What if you became a green giant? Not a clone of the Hulk of the food industry, but a herald of biodiversity, gardening while caring for the soil. Because no offense to the king of corn and canned beans, the organic grower feeds the soil and not the plant. However, in this regard, the situation is alarming: by dint of using synthetic pesticides and chemical fertilizers, we are in the process of killing all life in the soil.
Sowing seeds ecoresponsible, such is the approach of Pic, draftsman, sculptor and gardener-composter, in his latest book, Organic gardening in comic strips, a free adaptation of a 600-page bible published in 2015 on organic gardening: The Organic Grow Book by Karel Schelfhout – a figure in organic horticulture for thirty years and producer of organic fertilizer kits – and journalist Michiel Panhuysen.
The initial sowing is simple: do your part, from your own garden, to preserve the planet. Applying Gandhi's quote "You must be the change you want to see in this world" to the letter and to the earth, Pic urges budding horticulturists and professionals alike to reflect on their way of gardening and to adopt the right gestures, “in particular the rule of “8 Rs”: Recover, Recycle, Repair, Reuse, Refuse (useless or polluting stuff), Reduce (its consumption), Replace (plastic with glass or bamboo) and Find out (origin, composition, etc.).
Pic the pedagogue uses all his palette to illustrate this necessary awareness: in addition to the three characters who guide us throughout this bioethical epic - Karel the expert gardener, Pinpin his rabbit and assistant and Fran' the apprentice gardener - , there is a Humus Force policeman, a boxing bacterium, a pachyderm troop dangerously compacting the ground during a rave party, a Batman who "delivers" his fertile bat guano, Tibetan monks under form of bacteria, but also a number of nods, especially to the science fiction film Green Sun by Richard Fleischer, released in 1973, which paints an apocalyptic world that has exhausted its natural resources.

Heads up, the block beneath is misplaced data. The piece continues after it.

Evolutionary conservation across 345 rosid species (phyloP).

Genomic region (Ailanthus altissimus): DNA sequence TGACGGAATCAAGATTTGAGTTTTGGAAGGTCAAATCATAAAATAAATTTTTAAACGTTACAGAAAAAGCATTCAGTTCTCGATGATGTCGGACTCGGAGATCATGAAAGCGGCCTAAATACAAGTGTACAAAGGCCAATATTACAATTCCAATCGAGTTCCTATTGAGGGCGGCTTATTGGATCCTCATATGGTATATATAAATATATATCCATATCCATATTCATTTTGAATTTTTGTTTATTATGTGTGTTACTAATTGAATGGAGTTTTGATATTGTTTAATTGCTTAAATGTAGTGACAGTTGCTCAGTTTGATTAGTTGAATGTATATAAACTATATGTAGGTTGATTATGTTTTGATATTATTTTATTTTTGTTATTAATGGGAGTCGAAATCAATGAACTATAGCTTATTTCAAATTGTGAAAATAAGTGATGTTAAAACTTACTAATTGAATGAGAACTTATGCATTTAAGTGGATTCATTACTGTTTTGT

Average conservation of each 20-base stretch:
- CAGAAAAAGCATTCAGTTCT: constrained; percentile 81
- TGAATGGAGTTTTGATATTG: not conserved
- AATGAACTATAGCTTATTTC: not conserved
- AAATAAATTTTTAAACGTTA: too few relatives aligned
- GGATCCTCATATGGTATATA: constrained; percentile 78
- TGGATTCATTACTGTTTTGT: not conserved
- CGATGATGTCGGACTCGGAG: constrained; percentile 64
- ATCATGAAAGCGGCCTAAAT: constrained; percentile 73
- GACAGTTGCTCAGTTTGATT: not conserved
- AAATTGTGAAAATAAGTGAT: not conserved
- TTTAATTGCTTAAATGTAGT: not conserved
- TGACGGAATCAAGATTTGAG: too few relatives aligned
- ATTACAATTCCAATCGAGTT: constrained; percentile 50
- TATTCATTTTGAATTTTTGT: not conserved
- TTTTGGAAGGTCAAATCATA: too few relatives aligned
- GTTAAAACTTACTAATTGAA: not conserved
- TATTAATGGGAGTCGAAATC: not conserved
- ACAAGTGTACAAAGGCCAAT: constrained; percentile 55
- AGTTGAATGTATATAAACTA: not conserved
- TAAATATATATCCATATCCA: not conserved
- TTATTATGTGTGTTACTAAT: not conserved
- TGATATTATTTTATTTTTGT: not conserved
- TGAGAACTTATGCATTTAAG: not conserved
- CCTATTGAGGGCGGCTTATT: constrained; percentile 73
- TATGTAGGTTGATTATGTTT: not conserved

With a lot of humor and impertinence, Pic alternates practical advice (palm of the hand test to test the content of a soil), offbeat information (a fox eats 6000 mice on average per year, thus protecting crops) , without forgetting a few volleys of green wood against the lobbies of intensive agriculture. No, organic is neither a fad nor a game of poker.
Over the course of 126 pages, the author takes a tour of the perfect vegetable garden in a fun way, recalling the basics (the natural cycle, plants, life in the soil, green manures, nutrients and organic fertilizers, etc.) before decipher tomorrow's strategies and eco-responsible behaviors (bokashi compost, or "fermented organic waste" in Japanese, biodynamic preparations, permaculture, bioponics, vertical gardens and green roofs, etc.).
More than a practical guide, this book is a eulogy to the ecological transition, a way to get out of your backyard without leaving your piece of greenery. Or how to have a truly green thumb.